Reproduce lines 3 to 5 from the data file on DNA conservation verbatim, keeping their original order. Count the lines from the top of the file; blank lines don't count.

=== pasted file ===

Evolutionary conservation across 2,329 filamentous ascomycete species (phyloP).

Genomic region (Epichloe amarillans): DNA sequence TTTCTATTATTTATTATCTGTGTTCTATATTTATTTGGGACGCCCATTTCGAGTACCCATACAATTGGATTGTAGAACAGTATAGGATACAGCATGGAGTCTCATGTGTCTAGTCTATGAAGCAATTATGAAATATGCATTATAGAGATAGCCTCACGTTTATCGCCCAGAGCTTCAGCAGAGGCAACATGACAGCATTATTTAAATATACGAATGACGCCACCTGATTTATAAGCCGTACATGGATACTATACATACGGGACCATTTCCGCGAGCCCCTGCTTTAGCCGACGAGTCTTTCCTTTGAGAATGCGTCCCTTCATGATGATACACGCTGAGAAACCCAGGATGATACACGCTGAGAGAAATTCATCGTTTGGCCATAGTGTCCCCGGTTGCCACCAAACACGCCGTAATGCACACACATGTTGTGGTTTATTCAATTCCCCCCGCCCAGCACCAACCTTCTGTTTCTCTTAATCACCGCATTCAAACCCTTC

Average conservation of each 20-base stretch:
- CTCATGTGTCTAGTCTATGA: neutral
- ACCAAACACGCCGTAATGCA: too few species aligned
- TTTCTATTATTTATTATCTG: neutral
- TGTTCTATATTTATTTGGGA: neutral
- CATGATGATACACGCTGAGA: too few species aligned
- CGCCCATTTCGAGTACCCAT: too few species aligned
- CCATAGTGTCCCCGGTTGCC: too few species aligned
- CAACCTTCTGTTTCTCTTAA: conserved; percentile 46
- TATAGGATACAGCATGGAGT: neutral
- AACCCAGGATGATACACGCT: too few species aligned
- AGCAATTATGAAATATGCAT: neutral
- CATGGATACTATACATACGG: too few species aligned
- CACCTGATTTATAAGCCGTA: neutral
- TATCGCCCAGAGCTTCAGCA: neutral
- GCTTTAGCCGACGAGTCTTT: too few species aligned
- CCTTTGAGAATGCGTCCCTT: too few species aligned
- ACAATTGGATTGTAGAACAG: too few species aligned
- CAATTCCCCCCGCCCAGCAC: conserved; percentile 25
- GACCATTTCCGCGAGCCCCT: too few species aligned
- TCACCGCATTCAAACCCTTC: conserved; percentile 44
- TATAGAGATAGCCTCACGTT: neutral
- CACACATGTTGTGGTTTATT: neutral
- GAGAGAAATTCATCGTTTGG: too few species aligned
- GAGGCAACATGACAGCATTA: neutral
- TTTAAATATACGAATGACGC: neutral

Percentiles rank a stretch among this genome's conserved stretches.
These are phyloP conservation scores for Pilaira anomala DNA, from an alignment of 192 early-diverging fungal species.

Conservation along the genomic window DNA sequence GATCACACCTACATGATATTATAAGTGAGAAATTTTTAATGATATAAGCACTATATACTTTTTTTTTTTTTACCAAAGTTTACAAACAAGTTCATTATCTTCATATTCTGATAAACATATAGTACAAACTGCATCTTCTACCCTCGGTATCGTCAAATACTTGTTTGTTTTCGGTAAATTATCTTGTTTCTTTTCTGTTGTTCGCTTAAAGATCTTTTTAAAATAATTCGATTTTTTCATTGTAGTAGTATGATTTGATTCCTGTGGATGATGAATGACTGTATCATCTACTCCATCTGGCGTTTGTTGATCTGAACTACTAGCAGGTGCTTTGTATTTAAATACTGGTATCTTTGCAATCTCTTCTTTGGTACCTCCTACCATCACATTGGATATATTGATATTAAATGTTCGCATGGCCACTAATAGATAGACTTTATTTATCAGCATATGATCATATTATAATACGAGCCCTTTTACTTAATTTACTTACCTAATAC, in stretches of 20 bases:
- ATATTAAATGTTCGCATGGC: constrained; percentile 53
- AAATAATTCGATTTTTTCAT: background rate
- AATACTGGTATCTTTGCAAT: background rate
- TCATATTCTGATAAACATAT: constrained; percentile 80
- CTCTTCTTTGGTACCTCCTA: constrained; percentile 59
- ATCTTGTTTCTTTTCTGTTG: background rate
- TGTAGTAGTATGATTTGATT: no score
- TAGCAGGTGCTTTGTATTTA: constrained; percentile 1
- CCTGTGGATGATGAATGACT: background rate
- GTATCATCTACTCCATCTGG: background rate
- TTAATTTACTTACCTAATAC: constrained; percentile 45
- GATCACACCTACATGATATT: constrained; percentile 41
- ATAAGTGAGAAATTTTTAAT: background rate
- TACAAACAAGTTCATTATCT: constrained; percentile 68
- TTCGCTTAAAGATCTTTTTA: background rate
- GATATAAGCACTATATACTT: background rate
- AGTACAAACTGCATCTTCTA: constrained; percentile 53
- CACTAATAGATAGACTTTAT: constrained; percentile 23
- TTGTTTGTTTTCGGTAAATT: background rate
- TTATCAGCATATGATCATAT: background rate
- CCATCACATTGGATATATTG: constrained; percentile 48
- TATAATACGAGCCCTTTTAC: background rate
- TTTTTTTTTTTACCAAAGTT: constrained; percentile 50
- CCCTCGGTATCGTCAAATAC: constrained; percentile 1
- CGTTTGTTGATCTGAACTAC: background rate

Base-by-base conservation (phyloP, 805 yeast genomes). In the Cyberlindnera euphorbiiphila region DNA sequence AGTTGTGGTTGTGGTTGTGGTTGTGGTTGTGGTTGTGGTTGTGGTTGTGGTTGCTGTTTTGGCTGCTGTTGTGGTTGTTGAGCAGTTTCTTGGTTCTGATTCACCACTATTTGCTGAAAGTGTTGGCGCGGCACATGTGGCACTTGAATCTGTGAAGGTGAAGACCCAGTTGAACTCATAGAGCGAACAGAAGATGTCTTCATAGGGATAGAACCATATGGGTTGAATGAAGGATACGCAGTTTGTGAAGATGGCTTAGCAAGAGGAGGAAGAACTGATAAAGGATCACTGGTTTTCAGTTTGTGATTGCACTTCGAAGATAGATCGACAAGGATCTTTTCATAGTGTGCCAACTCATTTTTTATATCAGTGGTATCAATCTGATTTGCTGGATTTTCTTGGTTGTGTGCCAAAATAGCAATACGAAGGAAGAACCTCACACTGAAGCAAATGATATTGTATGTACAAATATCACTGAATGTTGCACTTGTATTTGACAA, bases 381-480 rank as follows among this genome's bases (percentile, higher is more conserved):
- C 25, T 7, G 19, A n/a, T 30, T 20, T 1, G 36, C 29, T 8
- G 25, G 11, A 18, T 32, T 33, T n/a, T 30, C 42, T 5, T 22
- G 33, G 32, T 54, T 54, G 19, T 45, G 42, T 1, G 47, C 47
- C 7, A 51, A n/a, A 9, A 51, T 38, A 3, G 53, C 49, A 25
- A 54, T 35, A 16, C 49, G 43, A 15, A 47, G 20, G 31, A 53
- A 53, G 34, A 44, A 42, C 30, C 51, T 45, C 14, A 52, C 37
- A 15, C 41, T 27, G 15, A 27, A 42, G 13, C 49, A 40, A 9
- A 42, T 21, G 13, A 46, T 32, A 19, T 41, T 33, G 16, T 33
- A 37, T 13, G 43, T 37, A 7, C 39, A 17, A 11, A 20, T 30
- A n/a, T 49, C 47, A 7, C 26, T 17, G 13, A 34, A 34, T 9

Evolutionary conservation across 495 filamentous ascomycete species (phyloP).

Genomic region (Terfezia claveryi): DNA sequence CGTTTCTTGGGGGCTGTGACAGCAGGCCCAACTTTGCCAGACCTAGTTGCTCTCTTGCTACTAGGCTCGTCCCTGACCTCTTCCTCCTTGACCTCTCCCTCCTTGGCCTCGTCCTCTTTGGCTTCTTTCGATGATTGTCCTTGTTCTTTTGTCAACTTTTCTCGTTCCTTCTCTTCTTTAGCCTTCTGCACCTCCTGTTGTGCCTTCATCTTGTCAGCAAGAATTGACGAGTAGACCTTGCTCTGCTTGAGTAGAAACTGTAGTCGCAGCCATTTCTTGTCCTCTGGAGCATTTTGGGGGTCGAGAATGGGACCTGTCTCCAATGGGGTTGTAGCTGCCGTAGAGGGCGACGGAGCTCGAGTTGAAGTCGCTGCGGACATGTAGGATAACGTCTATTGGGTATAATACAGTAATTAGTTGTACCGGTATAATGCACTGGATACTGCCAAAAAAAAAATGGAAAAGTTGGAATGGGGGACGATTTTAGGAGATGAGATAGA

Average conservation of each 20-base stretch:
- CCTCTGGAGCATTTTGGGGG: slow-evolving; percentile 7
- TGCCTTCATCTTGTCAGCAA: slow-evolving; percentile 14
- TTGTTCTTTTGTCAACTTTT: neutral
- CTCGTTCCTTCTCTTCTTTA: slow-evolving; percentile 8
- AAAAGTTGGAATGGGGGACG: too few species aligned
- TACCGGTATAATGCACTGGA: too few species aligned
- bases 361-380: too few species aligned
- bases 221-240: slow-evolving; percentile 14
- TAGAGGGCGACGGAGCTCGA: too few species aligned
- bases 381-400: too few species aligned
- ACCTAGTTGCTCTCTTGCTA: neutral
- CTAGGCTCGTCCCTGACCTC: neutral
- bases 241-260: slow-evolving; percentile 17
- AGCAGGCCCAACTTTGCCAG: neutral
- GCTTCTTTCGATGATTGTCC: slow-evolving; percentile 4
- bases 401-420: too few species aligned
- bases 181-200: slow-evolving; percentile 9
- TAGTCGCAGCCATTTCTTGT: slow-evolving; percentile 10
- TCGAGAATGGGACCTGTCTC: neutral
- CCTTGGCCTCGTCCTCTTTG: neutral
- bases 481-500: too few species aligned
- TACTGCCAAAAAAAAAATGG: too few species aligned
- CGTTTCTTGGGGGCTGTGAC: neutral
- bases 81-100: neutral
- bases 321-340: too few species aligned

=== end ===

Average conservation of each 20-base stretch:
- CTCATGTGTCTAGTCTATGA: neutral
- ACCAAACACGCCGTAATGCA: too few species aligned